First off, this is not in contention for best hip-hop album of the year. On the other hand, however, it may very well be the most cleverly conceived album [hip-hop or otherwise] released in the first eight months of 2005. The concept shines, the guests shine, and, at least when she’s following someone else’s lead, Missy shines.
The Cookbook is a departure from Missy of the past. Timbaland contributes only a few beats, the rest of the tracks supplied by a bevy of producers (Scott Stroch and the Neptunes are highlights) and by Missy herself. Rather than creating an album that shows off her own flow or production talents, Elliott seems to have crafted a mixtape which happens to include a lot of her material. The blending of styles does create a pleasant multi-course meal, however, no meal this lengthy is without a few lulls in conversation.
The unfortunate lulls include “4 My Man,” “Meltdown,” and “Remember When.” Though in the past Missy has created hits by singing a hook like the R&B star that she isn’t, these tracks feel slow and unnecessary. While the love songs give the audience a chance to digest the more conventional Missy tracks, they also distract significantly from the feeling of focus. They feel like an experiment that, though heartfelt, can only end in dissapointment for both the artist and the fans, as with Queen Latifah’s “The Dana Owens Album.” Not technically flawed, they simply can’t elicit the same kind of enjoyment as “Party Time” or “Click Clack.”
The album standouts are definitely the collaborations with rappers. Slick Rick’s guest spot on “Irresistible Delicious,” Mike Jones (who?) on the Timbaland produced “Joy” and Grand Puba on “My Struggles” all feel deliciously old school. Missy manages to sound more as if she’s the one on guest duty. Especially on “Irresistible Delicious,” Elliott mimics the cadence and tone of Slick Rick, Jones, and Grand Puba as well as anyone could be expected to. “On and On,” produced by the Neptunes, allows Missy the standard rapper braggadaccio [“Missy be the name and y’all should already know”] over a gritty bubblegum beat reminiscent of last years “Drop It Like It’s Hot.” Finally, for a touch of reggae, the album’s closer “Bad Man” features 2005’s darling M.I.A. as well as Vybez Cartel and the Atlanta A&T drumline. It creates a dark mania which flows naturally from the album’s darker tones and leaves the listener surprisingly satisfied and something sonically akin to full.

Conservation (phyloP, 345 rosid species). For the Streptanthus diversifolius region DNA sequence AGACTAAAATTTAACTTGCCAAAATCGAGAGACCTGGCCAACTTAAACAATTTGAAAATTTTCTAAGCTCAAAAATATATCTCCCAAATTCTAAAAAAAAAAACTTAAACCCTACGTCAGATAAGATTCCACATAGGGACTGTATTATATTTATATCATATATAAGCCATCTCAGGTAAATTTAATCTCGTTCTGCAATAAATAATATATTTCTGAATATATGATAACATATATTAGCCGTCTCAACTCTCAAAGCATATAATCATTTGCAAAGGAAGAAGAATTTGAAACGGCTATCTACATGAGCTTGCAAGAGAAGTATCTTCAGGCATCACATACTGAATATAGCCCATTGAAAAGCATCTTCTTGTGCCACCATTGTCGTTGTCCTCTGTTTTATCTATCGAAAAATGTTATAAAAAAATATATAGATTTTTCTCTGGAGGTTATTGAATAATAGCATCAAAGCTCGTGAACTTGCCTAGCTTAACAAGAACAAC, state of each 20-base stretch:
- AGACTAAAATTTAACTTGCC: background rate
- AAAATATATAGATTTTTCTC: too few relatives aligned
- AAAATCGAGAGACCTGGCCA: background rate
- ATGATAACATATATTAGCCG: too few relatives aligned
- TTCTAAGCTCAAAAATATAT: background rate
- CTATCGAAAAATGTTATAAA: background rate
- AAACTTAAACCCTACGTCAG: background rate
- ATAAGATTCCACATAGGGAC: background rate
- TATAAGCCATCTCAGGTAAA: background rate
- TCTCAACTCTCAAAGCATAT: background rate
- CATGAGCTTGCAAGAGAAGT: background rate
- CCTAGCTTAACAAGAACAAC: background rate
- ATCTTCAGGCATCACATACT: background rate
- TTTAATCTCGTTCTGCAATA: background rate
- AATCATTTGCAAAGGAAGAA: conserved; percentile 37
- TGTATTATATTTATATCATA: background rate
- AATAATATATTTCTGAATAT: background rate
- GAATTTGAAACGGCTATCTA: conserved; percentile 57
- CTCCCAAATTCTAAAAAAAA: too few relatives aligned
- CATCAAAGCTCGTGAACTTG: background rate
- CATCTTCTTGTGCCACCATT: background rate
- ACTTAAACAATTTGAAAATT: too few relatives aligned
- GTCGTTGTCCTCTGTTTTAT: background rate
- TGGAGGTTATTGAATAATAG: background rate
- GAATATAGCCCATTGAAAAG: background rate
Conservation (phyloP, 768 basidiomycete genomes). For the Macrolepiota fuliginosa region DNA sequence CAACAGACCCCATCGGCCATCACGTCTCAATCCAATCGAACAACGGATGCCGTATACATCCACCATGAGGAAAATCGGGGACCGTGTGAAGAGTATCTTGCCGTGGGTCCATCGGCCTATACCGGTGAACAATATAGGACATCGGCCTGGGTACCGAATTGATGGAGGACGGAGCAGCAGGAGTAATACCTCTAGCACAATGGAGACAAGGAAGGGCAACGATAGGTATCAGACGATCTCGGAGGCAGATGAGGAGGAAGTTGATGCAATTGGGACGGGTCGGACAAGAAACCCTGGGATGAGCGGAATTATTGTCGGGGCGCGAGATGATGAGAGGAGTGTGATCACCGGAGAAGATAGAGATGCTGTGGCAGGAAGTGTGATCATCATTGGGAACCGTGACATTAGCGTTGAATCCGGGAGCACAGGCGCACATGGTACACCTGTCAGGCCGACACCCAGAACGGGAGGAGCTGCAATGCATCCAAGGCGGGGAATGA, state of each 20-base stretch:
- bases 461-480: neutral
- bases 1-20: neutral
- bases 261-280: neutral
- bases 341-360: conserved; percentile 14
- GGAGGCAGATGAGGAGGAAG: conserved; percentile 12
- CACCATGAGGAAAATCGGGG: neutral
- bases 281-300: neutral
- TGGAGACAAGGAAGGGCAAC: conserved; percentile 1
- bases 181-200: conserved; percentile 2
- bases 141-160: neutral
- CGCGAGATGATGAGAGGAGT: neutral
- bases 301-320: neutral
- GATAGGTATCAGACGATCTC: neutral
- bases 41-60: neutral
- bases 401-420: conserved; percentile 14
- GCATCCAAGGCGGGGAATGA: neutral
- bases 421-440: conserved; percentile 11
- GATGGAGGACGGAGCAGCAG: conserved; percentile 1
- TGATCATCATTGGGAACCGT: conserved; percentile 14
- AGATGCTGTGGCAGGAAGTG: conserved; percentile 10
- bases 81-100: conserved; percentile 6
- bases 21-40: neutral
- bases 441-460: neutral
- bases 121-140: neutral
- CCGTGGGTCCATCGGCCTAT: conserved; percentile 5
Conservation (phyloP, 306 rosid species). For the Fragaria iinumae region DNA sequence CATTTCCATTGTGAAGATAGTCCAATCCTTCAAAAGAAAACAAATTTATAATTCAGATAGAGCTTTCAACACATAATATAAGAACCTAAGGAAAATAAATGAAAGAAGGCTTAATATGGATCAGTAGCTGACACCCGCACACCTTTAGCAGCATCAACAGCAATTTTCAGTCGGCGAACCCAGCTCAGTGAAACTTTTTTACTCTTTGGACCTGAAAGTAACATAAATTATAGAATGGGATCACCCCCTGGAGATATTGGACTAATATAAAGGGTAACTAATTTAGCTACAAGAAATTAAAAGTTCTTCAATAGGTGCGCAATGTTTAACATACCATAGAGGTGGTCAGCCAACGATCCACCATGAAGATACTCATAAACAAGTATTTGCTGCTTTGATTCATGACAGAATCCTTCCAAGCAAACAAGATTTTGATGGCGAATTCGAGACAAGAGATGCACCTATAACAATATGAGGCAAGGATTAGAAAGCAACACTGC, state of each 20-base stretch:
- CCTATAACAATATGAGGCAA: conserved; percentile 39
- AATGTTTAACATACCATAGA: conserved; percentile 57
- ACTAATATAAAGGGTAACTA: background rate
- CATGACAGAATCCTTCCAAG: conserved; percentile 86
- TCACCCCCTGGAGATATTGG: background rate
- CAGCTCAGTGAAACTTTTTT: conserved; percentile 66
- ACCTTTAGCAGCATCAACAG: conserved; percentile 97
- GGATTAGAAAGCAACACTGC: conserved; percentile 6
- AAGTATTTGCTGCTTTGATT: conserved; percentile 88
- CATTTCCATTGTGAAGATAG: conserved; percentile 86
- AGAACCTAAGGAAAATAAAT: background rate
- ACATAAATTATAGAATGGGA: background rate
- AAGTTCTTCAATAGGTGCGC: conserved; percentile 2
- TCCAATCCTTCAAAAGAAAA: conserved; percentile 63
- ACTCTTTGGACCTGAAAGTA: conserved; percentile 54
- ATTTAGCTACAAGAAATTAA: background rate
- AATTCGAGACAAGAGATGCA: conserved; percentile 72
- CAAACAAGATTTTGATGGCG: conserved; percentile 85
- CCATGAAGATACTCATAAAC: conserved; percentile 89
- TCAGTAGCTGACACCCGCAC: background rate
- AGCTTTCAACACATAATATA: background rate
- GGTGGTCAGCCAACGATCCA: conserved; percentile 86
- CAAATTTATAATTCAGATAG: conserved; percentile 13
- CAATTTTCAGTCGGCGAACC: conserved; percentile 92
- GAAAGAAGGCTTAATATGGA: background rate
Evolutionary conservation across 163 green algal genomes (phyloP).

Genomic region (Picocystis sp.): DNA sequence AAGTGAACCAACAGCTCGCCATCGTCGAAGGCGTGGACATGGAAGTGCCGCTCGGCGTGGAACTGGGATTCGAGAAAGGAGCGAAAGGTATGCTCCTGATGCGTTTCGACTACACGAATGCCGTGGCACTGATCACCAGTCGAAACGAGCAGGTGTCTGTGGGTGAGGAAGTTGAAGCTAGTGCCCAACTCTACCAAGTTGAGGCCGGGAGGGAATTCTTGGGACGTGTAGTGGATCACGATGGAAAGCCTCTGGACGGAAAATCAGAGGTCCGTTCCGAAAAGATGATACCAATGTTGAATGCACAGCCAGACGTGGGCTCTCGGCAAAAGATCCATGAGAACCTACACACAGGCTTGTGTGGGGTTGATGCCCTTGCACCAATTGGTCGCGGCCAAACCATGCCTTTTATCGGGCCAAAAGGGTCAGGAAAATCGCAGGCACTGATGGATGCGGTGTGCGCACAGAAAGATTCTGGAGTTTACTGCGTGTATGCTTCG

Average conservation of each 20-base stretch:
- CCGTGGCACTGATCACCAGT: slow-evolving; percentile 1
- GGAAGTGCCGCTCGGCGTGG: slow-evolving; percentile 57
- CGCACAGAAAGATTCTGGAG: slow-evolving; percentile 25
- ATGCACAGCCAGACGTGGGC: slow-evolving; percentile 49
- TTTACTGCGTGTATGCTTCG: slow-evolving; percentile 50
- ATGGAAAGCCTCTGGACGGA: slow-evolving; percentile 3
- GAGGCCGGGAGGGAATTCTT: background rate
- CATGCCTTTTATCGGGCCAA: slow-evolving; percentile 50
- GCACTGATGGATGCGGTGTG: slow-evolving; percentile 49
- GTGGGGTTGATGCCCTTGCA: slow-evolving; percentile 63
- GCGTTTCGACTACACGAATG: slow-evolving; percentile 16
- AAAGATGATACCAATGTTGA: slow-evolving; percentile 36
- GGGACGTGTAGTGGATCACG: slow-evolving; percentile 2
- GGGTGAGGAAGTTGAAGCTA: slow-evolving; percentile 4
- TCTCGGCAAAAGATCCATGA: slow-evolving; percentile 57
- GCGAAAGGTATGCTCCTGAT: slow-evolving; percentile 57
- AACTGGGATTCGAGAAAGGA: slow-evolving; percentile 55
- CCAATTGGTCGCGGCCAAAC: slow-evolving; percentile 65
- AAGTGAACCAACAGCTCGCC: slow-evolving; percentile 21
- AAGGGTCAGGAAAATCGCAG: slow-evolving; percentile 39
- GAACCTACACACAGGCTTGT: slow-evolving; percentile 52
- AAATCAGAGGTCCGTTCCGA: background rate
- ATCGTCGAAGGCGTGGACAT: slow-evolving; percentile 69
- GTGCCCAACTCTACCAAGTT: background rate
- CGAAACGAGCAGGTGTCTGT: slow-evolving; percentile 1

Release date: July 5, 2005
Label: Goldmind/Atlantic Recording Corporation, Inc
Rating: 7.0 / 10
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